This question is similar to a previous one about "urban legends", but not the same. It is established that Milnor proved the Fáry-Milnor theorem as an undergraduate at Princeton. For the record, Fáry was a professor in France and proved the result independently. Milnor has a solely authored paper in the Annals that acknowledges Fox. The problem had been posed by Borsuk in 1947. In Milnor's version of the theorem, the infimal total curvature of any smooth knot equals its bridge number. There are many stories to that Milnor thought it was a homework problem or a test question, that he came to class late and solved it on the spot, etc. My question is: Is there any good evidence that when Milnor solved this problem, that he thought it was anything other than an open problem? I am not so interested in answers with "names withheld to spare embarrassment", nor otherwise in digressions or mischievous answers. I am more interested in a convincing citation, either to print or to a named person. (Like Milnor himself, although he has the right not to discuss the matter.) Frankly I think that some versions of this Milnor story are a little bit tasteless. At least in my own mind, I'd like to have it in a more dignified form, if it's true at all.
The answer by "none" is very good and at first I accepted it. But when I checked Nasar's book, to my surprise it does not completely put the issue to rest. Nasar says that Milnor, as a freshman, showed the proof to his differential geometry professor Albert Tucker with the request, "Would you be good enough to point out the flaw in this attempt. I'm sure there is one, but can't find it." (Tucker then passed around the proof to Fox and Chern.) It would make no sense for Milnor to say this if he truly thought that it was homework. But Nasar also contradicts this inference with the statement, "The story goes that Milnor mistook the conjecture for a homework assignment." For this statement she cryptically cites "Princeton University Archives".
Besides the conflicting evidence, the mistaken-for-homework story as attributed to Milnor is also suspiciously similar to the confirmed story about Dantzig.
Update: I sent e-mail to Milnor and I got a short reply that begins, "It seems a pity to contradict such a pleasant tall tale; but for my version see..." As I see it, the story that Milnor mistook Borsuk's curvature conjecture for homework has now died three deaths: (1) Milnor says that it's not true. (2) It isn't consistent with either Milnor's or Tucker's account of what happened. (3) It is similar to a true story about Dantzig that has mutated and that has also been pasted onto other mathematicians, such as for instance Fefferman.
By 1991, Tucker said that "as a bad joke", he called Borsuk's conjecture "an assignment". But this is 40 years after the fact, when history was already muddied by the mutating story that started with Dantzig. Actually it's not necessarily so bad, if it happened, because it should have been clear from context that it was only a joke.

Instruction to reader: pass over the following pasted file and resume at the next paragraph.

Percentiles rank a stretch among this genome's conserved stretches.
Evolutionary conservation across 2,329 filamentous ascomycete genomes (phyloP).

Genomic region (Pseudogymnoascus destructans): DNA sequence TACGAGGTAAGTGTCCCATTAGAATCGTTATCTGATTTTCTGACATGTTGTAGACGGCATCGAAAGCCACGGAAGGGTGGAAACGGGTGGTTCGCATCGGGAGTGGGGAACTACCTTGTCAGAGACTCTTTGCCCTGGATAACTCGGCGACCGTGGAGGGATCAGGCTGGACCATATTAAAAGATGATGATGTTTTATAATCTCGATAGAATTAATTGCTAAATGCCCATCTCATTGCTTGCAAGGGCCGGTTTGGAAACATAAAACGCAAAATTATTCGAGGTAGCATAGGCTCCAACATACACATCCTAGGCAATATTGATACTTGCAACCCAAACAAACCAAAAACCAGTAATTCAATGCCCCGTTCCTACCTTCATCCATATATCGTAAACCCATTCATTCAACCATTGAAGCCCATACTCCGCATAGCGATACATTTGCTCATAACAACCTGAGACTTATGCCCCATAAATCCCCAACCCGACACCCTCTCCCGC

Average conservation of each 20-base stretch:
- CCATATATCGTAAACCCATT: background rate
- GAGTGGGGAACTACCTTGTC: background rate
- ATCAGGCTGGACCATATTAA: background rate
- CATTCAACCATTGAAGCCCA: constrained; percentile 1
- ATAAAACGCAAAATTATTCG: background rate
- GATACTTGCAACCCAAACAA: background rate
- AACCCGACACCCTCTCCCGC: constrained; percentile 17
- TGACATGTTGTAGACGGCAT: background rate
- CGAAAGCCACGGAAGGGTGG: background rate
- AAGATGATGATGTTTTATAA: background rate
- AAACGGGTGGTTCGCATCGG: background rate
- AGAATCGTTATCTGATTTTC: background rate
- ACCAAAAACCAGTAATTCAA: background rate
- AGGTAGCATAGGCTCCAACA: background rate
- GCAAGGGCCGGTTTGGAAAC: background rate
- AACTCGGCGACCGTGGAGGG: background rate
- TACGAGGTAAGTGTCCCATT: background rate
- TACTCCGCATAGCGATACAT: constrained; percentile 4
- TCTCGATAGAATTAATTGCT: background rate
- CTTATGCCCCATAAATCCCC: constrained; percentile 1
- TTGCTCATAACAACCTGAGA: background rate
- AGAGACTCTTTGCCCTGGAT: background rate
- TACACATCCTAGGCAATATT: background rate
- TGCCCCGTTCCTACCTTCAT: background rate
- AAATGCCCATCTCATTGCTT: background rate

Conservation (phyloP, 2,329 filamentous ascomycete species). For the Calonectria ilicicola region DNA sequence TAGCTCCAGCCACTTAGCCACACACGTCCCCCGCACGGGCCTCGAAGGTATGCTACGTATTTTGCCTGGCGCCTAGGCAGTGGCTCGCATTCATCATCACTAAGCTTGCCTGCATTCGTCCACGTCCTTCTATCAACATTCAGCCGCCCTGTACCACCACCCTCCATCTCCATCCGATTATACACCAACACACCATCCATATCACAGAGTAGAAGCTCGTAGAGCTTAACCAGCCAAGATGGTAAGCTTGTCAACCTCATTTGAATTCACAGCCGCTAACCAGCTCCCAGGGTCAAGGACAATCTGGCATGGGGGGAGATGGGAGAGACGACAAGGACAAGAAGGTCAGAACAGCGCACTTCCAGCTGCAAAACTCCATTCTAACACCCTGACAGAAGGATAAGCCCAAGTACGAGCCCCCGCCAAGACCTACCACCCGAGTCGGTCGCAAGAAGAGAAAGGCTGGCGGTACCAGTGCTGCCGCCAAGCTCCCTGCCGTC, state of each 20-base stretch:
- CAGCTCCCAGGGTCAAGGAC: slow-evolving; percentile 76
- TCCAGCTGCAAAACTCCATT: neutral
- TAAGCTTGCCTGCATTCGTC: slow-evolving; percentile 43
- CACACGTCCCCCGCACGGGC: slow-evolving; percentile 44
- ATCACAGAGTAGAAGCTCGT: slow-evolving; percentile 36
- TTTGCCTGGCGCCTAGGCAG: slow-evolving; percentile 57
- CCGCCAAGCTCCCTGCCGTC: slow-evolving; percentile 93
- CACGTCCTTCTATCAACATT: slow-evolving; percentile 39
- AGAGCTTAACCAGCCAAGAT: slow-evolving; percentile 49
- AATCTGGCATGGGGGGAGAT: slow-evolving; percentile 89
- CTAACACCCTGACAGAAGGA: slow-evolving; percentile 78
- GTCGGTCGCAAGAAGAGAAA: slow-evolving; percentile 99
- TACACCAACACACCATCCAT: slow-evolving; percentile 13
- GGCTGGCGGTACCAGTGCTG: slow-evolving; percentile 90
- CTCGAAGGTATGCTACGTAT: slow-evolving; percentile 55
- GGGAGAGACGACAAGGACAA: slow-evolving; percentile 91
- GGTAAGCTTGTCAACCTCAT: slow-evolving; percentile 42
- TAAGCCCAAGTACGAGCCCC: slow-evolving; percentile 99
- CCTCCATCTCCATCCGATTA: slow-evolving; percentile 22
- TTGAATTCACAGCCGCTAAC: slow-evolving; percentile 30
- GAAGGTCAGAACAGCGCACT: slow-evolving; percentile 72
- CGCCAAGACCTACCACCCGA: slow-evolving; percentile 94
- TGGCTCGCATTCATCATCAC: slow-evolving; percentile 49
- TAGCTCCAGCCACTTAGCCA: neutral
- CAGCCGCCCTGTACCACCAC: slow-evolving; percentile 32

Milnor referred me to a short autobiographical account, "Growing up in the Old Fine Hall". This version of the story says that Tucker first discussed Fenchel's theorem that total curvature of any topological circle is at least $2\pi$, and then stated Borsuk's conjecture; then a few days later Milnor had a draft of a proof. This account emphasizes the mathematics more than the human drama. Even so, it's just not consistent with the "thought it was homework" story.
In various sources (many provided in the second answer by "none" below), Tucker gives a consistent account that Milnor first thought that his proof was wrong and asked Tucker to find the mistake. This detail is decidedly absent from Milnor's published accounts. Obviously he asked Tucker to check his proof; that could easily be confused with being sure that there is a mistake. Maybe only two people were there; I would leave it at saying that one of them says so and the other one doesn't say.
I re-accepted the first answer given by "none" since it is most of the whole story.
Finally the true case of Dantzig. One reason that this story is so well-known, and a reason that it has mutated so much and gotten a little tacky, began with a coincidence on a plane trip to or from California. Dantzig happened to be seated next to mega-Reverend Robert Schuller and told him his account. Schuller relayed it to his flock with some silly exaggerations, and the story made its way into many other churches. Eventually Dantzig's name disappeared from this story spreading mostly among non-mathematicians. It would then be easy to fill in the name of some other mathematician. This history is told in the book "Curses! Broiled Again!" (which apparently got it from the College Mathematics Journal) For the record, in the true version of the story, Dantzig was in graduate school in statistics, it was 1939, he came in late to class, he saw two open problems on the board and thought they were homework. The professor was Neyman, who must have been a bit impenetrable to his students, because he didn't tell Dantzig for six weeks what had really happened.